How were the weather conditions on your trip?
As you can expect, September weather can be pretty unpredictable. September wouldn't be our first choice but since we were free all month, we decided it was now or never. We both knew it would be an adventure, but I think that excited us even more. On a good summer’s day you could possibly fly the entire 300 km distance between Gerlitzen and Mayrhofen, but that wasn't the point, instead we wanted a challenge. Some days were hard, low cloud base or super stable conditions. But that just made the good days even better. In the end we had a mix of reasonably fine days, and I was happy since we never once had to walk in the rain.
How did you manage to catch up with each other after landing?
Something that a lot of people may not know is how many valleys in the Alps have limited or even no phone reception. That caught us off guard a few times. We used a combination of phones and radios. The radios were good for in air communication, but also came in handy if we landed separately in the same valley with no reception. A general rule of thumb for us, is that if one lands down low, the above pilot lands high and waits for the other to hike back up. As Remie has 3 years and I have 2 years flying experience, we decided to be as safe as possible and always stay close by to each other.
What were the most emotional moments on your journey?
On one day, Remie told me he was quite scared for the launch on the south side of the Austrian divide. It was blowing a strong 25-30 km/h south wind and we launched at 2.600 m high. It was similar to Föhn but it was not forecasted to be.
On the last day I landed just after launching. A combination of tiredness and fear put me on the ground, however I didn't feel bad for long as an hour later the skies opened and a huge thunderstorm enveloped the valley.
I think we both had a few tears of happiness during the flight from Zell am See to Wildkogel, as by that point in the trip we had almost given up on making distance in the air. It was a complete surprise considering we couldn't launch until close to 2 pm due to the stability.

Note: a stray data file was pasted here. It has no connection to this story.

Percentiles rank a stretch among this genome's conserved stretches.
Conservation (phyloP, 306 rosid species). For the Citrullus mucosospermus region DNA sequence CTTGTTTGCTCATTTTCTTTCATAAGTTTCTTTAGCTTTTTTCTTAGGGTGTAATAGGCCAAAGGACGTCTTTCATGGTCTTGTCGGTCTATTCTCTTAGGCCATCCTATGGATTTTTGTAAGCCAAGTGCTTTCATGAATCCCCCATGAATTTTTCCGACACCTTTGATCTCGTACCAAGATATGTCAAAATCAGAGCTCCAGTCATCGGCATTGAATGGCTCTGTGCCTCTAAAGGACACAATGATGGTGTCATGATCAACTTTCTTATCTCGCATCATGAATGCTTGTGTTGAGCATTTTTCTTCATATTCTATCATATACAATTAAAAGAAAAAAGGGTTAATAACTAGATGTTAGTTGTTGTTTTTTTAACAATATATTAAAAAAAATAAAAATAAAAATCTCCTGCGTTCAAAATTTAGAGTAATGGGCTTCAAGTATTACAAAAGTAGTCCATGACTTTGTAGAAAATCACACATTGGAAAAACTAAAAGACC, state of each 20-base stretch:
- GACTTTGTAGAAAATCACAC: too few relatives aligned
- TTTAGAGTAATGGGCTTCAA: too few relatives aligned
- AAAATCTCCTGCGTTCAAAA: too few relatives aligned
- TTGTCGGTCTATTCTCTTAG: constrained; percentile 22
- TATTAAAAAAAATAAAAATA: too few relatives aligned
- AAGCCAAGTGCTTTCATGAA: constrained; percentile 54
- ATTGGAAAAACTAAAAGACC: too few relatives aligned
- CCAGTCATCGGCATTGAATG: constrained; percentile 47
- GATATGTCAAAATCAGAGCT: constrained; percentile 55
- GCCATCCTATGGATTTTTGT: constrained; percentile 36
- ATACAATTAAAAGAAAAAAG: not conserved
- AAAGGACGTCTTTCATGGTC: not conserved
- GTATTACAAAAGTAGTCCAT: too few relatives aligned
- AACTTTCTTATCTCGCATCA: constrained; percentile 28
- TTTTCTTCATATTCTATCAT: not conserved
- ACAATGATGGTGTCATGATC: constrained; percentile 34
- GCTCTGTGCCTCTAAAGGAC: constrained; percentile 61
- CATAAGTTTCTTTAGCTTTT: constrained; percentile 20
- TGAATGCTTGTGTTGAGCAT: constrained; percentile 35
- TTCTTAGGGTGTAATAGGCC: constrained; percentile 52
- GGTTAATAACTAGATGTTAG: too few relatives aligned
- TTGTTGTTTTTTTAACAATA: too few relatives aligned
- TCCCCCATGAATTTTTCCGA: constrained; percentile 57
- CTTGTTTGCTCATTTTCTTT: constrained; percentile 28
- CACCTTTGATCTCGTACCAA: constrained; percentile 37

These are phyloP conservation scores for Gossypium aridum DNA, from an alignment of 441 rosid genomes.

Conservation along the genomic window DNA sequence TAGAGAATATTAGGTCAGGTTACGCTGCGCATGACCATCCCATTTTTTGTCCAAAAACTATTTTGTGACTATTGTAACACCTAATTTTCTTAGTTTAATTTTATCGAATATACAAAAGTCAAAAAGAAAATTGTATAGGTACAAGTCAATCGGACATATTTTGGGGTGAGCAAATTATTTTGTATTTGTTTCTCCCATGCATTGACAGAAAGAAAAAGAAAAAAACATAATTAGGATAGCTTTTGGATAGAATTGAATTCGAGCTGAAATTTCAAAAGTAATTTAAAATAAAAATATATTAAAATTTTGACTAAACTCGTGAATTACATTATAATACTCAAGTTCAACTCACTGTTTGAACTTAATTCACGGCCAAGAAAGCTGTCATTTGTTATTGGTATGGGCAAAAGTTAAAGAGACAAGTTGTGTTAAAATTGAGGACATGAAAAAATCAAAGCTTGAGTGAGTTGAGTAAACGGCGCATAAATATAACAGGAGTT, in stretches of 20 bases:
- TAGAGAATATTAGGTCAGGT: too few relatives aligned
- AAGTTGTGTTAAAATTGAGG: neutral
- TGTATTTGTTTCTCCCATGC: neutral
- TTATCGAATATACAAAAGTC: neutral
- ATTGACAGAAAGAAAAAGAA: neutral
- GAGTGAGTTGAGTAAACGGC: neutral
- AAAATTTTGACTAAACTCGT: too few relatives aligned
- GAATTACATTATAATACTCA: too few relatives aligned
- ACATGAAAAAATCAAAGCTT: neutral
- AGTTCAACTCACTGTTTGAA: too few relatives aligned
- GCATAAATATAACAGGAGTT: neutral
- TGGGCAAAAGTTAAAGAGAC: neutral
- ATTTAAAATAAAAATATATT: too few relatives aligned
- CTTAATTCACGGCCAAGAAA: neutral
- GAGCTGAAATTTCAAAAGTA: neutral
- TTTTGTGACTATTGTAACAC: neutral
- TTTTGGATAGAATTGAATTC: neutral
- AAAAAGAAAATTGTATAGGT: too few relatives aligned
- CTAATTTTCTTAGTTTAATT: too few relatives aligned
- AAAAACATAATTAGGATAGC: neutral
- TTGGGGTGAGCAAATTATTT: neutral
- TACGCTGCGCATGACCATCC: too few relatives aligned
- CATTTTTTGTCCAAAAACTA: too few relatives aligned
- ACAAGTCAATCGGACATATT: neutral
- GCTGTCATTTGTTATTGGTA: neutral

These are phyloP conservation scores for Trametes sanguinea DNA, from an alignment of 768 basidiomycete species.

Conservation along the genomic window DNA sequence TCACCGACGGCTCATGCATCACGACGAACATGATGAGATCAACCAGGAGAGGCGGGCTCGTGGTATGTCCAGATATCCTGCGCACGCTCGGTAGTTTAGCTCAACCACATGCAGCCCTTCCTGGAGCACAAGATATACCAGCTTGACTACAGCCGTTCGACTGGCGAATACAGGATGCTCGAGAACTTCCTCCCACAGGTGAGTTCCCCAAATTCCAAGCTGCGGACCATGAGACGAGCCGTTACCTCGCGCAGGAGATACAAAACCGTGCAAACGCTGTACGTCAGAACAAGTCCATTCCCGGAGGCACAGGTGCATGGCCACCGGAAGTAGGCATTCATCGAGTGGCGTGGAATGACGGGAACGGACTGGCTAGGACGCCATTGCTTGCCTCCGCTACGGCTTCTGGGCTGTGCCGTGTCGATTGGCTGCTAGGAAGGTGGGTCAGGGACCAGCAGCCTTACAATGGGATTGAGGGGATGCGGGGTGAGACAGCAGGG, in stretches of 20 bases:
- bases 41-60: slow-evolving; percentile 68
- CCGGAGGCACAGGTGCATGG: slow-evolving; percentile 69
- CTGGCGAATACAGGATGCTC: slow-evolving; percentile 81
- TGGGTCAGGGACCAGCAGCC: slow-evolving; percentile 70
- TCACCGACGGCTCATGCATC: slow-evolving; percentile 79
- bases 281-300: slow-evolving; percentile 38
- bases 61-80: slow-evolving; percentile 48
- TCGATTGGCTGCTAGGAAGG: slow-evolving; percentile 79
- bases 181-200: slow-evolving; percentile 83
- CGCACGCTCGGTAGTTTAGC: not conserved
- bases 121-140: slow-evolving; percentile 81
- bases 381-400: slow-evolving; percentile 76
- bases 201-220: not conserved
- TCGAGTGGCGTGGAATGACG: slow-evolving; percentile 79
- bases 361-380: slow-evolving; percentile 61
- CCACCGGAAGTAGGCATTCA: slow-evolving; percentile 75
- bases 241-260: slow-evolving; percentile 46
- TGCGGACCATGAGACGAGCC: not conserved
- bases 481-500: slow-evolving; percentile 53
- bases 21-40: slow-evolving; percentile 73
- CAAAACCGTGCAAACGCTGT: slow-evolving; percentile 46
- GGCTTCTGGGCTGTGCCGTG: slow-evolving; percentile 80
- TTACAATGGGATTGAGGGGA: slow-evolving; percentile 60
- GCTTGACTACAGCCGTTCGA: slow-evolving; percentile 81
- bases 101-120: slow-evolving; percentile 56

Do you already have planned the next project, and will you do anything different?
We are planning to do another Vol-Biv in France next summer in May. The plan is to start in the south and move north toward Geneva. Next time we would like to improve our timing more, as we were often walking when we should have been flying or flying when we should have been waiting. With any trip we do, we learn more about each other and how to work better as a team.
Do you have any tips for Vol-Biv newcomers?
Surprisingly, you really don't need to be Antoine Girard to do a Vol-Biv. All you need is an idea, be motivated and come prepared. Being a confident pilot, knowing your equipment is a must, and you need a good understanding of mountain flying too. Start small and move up, don't try to fly the length of the Alps for your first trip. Vol-Biv simply means “fly-camp”, it encompasses everything from an overnighter to grand adventures in mountains far away.
Irene and Remie share their gorgeous tour through Austria in two videos: In >part 1< they cover the distance from Carinthia to Salzburger Land. You can see the second part of the route including a happy landing in the finish in >part 2<.